Do you believe that human life begins at conception?

Asked by: Volcanoes13
  • It simply does

    The sperm is a living thing. The egg is a living thing. When two living things come into contact, you guessed it, it forms a living thing. When the egg starts to divide, it starts to form a new life. A new HUMAN life. This is all at the point of conception. Therefore, human life begins at conception.

  • It does, and the law recognizes this.

    We recognize sperm and egg cells as LIVING things. Separate components, certainly, but living nonetheless. Each one contains approximately half of the DNA necessary to create a human being. Now, does the conjoining of the two cells change the nature of the life within them? I believe it would be ludicrous to such a thing. The fundamental difference is the complete set of DNA within the newly created zygote. Some people would argue that this is nothing but a mere clump of cells, to which I reply that essentially, that is what we ALL are. Obviously, we have different stages of development throughout our lives. At this particular stage in question we are unable to have any real thought or any real desire. Some would suggest that his means that person hood does not exist and therefore it is acceptable to disregard this life as non-human. By that definition however, any elderly person with severe Dementia or Alzheimer's would not be considered a person, and could technically be disposed of legally and with moral justification. Obviously, a reasonable mind would find such a thing abhorrent. To separate person hood from any point in our development is to call into question the worth of an individual who is less developed than another, no matter how slight that difference. If a pregnant woman is murdered, the murderer will be charged with TWO murders, regardless of the stage of pregnancy. This would suggest to me that more than just morally, but legally, an unborn human HAS human rights. I rest.

  • It's basic biology

    It is basic biology that a human life starts at conception. The zygote works like any other human cell, and the fetus is constantly dividing cells. Not to mention the fetus/zygote is composed of a different DNA set than the mother, and it has different blood. Life obviously begins at conception, and abortion is the killing of a human being!

  • Fetuses have the makings of a human.

    As an embryo, we are basically a jumble of cells that are replicating until we are ready to be born. A cell is not only a building block in life, but a living thing. Fetuses have hearts and organs just like we do, they are just incapable of living on their own. They are attached to the mother in order to survive. Just because they are dependent on the mother doesn't mean that they aren't a human or just "a part of a female's body". These fetuses will grow into human beings and they already have the makings of one.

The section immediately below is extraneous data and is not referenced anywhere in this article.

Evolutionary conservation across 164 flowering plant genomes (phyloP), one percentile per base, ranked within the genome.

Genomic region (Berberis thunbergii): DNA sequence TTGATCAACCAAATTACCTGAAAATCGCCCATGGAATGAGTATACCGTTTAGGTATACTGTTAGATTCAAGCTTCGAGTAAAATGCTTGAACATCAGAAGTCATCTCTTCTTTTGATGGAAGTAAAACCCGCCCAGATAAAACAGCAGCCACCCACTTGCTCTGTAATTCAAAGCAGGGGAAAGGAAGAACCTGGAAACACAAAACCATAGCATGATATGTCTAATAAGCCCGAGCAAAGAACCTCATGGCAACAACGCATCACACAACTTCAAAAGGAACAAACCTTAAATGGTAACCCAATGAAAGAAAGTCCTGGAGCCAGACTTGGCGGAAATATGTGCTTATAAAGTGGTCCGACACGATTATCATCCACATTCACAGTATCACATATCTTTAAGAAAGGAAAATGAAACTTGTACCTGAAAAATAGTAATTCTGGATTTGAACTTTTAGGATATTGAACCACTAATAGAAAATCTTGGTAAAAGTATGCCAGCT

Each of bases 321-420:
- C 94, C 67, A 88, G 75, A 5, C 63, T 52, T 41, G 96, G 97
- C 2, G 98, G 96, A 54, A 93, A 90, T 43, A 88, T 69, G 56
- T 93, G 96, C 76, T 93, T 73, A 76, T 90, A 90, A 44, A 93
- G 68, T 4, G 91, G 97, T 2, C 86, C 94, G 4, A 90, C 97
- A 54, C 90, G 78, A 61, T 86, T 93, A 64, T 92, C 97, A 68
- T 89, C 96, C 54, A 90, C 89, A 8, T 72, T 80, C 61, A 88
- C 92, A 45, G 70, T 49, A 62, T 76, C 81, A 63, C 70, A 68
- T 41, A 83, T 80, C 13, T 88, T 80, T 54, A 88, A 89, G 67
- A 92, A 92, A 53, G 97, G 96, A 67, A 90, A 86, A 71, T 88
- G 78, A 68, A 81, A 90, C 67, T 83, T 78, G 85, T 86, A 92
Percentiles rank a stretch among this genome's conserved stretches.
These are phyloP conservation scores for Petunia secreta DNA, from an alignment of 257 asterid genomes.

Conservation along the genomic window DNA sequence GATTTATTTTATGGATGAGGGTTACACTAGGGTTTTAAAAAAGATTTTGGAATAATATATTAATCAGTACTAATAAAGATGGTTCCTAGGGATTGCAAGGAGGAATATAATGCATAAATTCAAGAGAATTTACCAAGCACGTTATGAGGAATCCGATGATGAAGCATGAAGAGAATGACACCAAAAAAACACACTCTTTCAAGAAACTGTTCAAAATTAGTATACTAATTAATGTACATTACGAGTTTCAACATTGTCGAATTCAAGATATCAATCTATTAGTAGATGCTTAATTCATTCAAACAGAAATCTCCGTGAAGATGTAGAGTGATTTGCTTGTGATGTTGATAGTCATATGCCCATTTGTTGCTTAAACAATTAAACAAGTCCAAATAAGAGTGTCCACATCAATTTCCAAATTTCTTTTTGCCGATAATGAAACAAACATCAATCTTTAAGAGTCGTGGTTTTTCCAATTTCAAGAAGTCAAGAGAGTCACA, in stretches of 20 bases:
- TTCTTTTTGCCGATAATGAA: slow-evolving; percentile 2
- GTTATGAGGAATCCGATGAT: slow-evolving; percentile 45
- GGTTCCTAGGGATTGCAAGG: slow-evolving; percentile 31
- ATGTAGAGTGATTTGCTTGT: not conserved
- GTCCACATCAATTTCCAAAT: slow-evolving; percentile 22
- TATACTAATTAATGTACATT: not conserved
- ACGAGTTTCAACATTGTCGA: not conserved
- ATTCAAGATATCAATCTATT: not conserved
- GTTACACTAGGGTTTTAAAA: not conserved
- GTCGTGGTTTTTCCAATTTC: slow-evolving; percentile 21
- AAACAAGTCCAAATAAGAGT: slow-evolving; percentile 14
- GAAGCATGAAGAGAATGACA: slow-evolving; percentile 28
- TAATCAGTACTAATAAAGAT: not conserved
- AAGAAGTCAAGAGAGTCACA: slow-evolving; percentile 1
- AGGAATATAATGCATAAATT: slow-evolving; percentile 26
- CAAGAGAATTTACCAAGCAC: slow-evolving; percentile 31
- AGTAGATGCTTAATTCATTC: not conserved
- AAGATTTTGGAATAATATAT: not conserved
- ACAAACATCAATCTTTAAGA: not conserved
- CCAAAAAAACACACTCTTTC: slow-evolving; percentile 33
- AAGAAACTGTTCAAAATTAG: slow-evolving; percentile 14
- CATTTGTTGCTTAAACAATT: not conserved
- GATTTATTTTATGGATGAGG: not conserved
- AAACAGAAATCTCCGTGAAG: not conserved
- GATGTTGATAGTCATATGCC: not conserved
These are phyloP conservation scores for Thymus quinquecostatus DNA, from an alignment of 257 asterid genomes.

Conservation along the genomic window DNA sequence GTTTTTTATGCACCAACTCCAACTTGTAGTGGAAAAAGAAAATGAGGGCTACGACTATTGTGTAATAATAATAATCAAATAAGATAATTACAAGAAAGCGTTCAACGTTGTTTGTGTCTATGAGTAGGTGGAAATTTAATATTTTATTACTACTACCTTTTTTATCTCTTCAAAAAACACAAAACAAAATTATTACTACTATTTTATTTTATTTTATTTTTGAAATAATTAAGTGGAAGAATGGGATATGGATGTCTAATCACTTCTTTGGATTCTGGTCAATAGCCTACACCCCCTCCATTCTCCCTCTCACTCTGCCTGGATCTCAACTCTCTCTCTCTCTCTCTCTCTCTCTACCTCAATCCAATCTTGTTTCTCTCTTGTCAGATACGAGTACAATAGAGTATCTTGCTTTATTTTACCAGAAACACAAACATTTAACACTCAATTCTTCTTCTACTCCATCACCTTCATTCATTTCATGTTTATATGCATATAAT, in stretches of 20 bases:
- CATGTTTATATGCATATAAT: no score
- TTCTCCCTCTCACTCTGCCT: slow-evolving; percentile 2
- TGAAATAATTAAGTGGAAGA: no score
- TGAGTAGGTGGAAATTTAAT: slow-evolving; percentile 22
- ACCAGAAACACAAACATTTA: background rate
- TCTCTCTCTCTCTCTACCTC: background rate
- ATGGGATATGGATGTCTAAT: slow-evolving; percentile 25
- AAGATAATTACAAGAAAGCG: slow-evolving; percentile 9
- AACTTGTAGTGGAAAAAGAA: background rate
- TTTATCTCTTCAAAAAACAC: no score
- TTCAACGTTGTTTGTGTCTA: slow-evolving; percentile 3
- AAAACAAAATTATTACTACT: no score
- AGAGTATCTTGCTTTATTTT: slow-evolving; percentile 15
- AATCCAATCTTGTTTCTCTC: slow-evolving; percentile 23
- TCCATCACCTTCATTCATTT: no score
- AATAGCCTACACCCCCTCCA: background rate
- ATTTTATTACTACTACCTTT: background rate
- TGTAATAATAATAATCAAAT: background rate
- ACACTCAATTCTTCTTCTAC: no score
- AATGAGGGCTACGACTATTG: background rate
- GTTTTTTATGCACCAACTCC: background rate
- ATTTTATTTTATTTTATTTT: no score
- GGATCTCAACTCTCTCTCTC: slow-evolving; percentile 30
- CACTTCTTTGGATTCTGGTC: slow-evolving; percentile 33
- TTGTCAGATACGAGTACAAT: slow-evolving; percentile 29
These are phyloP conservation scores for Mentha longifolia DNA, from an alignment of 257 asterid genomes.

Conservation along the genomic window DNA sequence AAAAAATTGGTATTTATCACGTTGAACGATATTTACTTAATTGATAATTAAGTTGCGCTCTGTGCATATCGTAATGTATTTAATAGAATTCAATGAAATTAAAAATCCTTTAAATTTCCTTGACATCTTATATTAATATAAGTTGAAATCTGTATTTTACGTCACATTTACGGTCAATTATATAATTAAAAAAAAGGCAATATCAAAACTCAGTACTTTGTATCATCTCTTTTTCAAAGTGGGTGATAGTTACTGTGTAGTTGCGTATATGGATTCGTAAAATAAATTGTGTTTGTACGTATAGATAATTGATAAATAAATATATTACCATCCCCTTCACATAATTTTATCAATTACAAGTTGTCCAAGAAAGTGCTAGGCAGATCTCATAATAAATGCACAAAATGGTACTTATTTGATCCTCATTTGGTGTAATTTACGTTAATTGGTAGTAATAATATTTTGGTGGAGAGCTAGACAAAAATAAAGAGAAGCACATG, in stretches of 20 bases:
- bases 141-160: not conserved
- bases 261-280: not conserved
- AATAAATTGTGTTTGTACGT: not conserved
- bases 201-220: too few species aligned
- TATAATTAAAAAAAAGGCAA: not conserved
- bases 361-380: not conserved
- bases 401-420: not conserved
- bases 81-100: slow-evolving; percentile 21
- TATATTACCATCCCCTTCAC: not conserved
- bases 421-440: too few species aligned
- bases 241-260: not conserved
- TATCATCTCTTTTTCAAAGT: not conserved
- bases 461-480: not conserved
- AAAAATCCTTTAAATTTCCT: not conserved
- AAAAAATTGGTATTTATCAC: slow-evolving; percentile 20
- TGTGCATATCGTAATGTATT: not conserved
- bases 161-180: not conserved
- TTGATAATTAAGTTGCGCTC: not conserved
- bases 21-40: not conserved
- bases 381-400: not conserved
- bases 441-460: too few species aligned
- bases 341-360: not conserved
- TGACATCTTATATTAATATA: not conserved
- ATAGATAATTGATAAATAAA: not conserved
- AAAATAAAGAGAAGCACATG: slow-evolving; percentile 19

• Yes it does.

    It's very simple, actually. If you have 46 chromosomes (or sometimes 45 or 47 due to genetic mutations) then you are a human being. If you had 48 chromosomes, you wouldn't be a human, you would be a chimp. Since having 46 chromosomes (or 45 or 47) begins at conception, human life begins at conception.

  • Why at conception?

    Why would you believe human life begins at conception?
    As far as I know, life on earth began about roughly 4 billion years ago, then 2-3 million years ago the first humans evolved, "homo habilis" and "homo rudolfensis". The first "homo sapiens" evolved about 200.000 - 100.000 years ago. As you see, human life has began long ago, so I wouldn't say it begins with conception.
    Also the egg cell and the sperm are both made out of living cells, so again, there is already life before the moment of conception. Now, is this life also human? Well, what is human, exactly? If we want do define something as human, we have to take a look at what separates it from all the non-human beings out there, right? So let's see. Humans can think complex thoughts, what other animals probably can not. We understand that other beings might have more knowledge and know things we might don't know. A concept, that, so far hasn't been observed in other animals ( at least as far as I know). Well that is all that comes to my mind so far, besides the small physiological and biological differences.